This week's investment outlook
- 2000 2 Feb
February 16, 2000
The heightened volatility seen in the U.S. stock and bond markets in 2000 shows no sign of letting up. This is in sharp contrast to an economy exhibiting steady growth and, outside of oil, stable prices.
Just when it appears that all roads lead to technology, Nasdaq has hit a minor speed bump. Being just days and only a few percentage points removed from a peak in technology stocks while the Dow is down close to 10% over the past month we should be careful not to overstate the selling in technology stocks early this week. The Nasdaq Composite is, after all, still up 100% since the end of 1998. Whats more, even relative to the Dow, the Nasdaq Composite has doubled in the space of the past 15 months. (For a while last week, by the perverse logic that has recently gripped Wall Street, it appeared that a 10% correction in Dow stocks would trigger a buy-on-the-dip rally in Nasdaq.) Recall that the last serious rotation from technology to old-economy, Dow-type stocks in the second quarter of 1999 was essentially over within two months and only technology is up since midyear 1999. So, we shouldnt be too surprised if the techs come roaring back. While most market watchers know that trees dont grow to the sky, theres no telling when the markets infatuation with tech stocks (its really more than an infatuation) will cool.
Even before Tuesdays selling, the market had shown signs of rotating from old-tech to the smaller-cap techs, which are seen as having more potential for growth. Microsoft, Qualcomm, Dell Computer and AOL, some of the leading technology stocks over the past few years, have each hit a rough patch recently. MSFT is off almost 20% from its fourth-quarter high, QCOM and DELL are down about one-third, and AOL is now off 44% from its pre-Time Warner peak. Meanwhile, some of the lesser names in technology (lesser in market cap terms) have taken over market leadership for the moment at least. Until this week, there has been no evidence of any full-fledged rotation from tech to non-tech, and this weeks market action in that direction has not exactly been definitive.
For the first time since 1991, the price of crude oil hit $30 a barrel this week. With oil inventories shrinking and the OPEC/non-OPEC production quotas still holding, the WTI price of crude has hit its highest level since the Gulf War, roughly 150% above year-ago levels and up about 30% since September 1999. Late next month, OPEC will meet to decide whether to increase production, and the betting is that pressures from oil consuming nations will result in higher quotas. Oil companies have benefited from OPECs success in raising prices, with earnings increasing substantially. And yet, in a fascinating demonstration of the stock markets technology bias, the S&P 500 energy stocks were trading last Friday 17% below their September 1999 peak. The relative performance of the energy sector, which typically corresponds with crude oil prices, has dropped close to last years low.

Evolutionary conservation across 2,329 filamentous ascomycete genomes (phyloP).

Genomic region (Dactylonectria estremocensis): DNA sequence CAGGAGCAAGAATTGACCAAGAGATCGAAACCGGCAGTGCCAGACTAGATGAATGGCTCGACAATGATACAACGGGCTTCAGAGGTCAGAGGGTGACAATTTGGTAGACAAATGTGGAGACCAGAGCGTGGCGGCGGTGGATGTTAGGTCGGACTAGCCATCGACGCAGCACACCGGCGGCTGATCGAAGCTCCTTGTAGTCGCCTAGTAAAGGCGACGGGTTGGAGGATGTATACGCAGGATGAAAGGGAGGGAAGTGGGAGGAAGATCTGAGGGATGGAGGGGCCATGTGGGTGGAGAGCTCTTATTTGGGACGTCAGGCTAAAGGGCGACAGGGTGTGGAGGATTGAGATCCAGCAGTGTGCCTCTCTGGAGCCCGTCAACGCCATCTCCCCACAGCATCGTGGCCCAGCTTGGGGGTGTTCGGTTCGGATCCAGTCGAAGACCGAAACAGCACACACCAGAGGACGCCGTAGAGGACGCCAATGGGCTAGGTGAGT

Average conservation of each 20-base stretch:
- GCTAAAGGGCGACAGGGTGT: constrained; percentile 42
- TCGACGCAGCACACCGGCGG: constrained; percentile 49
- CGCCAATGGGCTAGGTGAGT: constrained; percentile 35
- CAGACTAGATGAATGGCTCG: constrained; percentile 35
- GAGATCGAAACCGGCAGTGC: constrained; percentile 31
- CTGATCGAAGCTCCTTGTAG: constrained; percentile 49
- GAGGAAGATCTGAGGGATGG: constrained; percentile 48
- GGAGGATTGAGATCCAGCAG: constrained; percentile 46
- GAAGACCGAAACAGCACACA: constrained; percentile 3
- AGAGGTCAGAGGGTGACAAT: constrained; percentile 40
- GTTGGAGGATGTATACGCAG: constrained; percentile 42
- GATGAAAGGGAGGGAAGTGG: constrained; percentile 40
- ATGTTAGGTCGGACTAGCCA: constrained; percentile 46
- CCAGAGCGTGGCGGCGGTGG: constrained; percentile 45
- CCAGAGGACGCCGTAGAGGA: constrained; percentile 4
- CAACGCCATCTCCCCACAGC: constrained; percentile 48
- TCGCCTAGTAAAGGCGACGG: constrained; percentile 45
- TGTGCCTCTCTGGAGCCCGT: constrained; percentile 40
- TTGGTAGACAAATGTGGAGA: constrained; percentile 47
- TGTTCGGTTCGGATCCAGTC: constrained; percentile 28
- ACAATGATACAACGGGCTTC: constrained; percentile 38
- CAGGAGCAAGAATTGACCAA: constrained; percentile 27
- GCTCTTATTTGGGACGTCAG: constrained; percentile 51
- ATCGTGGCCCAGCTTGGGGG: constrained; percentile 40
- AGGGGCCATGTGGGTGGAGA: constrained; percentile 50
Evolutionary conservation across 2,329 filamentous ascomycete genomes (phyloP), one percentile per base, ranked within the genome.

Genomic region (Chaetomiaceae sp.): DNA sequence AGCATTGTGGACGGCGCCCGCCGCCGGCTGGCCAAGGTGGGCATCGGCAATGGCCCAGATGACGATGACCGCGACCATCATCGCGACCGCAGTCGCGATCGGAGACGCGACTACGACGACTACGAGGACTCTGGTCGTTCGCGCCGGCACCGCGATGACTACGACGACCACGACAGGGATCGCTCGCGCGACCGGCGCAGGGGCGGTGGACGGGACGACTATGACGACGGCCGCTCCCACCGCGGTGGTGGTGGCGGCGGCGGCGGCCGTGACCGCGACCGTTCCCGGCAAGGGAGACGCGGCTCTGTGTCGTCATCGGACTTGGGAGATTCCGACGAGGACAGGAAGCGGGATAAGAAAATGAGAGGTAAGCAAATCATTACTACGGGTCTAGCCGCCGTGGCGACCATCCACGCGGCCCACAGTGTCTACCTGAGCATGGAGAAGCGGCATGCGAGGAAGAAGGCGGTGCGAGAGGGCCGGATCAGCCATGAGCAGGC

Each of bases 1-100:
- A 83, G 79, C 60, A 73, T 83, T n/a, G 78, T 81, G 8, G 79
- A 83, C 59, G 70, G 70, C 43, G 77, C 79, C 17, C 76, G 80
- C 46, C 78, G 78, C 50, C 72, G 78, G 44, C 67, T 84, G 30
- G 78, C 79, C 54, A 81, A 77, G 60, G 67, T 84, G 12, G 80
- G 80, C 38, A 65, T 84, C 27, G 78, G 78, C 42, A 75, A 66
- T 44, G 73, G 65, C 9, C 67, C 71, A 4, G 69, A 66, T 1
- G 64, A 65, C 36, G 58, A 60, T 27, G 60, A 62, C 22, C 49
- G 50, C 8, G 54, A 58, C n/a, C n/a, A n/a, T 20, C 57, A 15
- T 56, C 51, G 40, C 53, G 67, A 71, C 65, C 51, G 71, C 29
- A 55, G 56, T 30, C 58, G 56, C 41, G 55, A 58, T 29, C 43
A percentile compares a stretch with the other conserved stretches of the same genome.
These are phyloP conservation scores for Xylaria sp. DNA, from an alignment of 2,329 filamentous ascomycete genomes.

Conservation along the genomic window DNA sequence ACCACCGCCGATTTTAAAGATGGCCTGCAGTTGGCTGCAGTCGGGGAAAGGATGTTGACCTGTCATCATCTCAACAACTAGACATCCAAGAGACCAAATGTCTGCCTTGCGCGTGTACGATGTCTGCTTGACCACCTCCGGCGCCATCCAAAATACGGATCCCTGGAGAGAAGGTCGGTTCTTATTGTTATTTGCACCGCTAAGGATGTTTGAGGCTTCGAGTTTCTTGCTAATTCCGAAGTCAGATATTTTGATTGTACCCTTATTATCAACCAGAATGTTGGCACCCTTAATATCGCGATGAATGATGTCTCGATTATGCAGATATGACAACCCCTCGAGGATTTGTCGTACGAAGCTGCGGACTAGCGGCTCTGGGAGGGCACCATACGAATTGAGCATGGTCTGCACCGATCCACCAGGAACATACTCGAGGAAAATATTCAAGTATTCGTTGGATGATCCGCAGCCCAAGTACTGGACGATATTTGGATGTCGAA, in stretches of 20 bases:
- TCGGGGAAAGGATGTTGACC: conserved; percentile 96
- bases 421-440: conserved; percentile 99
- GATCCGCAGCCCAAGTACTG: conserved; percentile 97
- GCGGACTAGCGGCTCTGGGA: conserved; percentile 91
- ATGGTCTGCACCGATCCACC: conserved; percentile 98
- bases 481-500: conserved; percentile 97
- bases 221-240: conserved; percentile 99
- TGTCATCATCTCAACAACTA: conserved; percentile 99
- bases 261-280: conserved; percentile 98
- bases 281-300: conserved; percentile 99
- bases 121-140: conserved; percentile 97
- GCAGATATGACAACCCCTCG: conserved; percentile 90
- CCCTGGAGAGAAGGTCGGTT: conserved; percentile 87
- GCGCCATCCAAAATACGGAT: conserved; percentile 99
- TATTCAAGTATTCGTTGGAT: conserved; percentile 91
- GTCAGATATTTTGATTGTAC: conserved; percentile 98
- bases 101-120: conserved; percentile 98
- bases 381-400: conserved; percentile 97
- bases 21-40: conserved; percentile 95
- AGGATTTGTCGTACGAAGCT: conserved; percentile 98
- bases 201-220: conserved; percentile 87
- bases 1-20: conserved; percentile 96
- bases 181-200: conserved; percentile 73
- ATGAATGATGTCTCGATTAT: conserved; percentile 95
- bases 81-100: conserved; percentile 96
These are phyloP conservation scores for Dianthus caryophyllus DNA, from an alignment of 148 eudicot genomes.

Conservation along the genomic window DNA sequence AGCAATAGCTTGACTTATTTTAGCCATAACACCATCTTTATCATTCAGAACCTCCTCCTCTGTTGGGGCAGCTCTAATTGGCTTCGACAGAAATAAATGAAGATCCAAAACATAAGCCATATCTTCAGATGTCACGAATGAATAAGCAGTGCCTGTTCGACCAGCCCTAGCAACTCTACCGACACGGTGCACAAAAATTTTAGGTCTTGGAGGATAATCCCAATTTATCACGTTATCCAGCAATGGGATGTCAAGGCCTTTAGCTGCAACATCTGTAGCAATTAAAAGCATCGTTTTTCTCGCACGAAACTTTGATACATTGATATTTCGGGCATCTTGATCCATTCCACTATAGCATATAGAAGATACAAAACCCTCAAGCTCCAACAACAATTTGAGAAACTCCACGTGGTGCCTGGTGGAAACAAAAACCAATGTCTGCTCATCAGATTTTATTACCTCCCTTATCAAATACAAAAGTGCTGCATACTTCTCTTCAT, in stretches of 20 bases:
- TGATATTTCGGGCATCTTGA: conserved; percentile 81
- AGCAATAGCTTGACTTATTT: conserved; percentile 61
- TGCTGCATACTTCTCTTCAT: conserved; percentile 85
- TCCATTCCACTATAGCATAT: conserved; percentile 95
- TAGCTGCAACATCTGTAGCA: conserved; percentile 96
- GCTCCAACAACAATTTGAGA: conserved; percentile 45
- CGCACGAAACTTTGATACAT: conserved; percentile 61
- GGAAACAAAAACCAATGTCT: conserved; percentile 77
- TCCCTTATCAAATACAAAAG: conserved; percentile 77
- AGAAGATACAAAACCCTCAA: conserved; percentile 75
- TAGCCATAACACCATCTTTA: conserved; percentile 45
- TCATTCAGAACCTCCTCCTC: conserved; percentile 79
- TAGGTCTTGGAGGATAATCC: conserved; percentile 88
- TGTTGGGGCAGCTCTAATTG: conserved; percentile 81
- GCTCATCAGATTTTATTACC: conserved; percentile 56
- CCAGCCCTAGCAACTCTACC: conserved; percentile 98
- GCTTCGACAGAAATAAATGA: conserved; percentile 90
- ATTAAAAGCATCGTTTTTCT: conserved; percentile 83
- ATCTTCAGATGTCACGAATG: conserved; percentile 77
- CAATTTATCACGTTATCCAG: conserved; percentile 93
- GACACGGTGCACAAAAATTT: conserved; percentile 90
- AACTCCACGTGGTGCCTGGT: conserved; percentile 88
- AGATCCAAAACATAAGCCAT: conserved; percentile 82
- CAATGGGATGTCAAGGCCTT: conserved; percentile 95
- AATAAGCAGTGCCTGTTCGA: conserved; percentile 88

Outside of technology, all other S&P 500 sectors were in correction i.e., down more than 10% as of last Friday. Strictly speaking, the utilities sector is off only 9% from its 1999 peak, but if not for Enron (which has appreciated some 70% this year on its Internet capabilities), this sector would be deep into correction currently. On average, the ten non-tech sectors of the S&P 500 are down 18% from their 1998-2000 peak prices, with cyclical stocks generally down the most. This is the great disconnect in the stock market in February 2000: technology shares trade as if there is more of the same solid economic growth with low inflation in store for us, while most everyone else trades as if serious economic trouble is brewing.
Wright Investment Outlook
Until the U.S. economy shows more signs of slowing into the Feds range of acceptable growth (3%-3.5%, say), more interest rate uncertainty and ongoing market volatility can be expected. Longer term, Wright continues to hold a relatively sanguine view of the investment environment.
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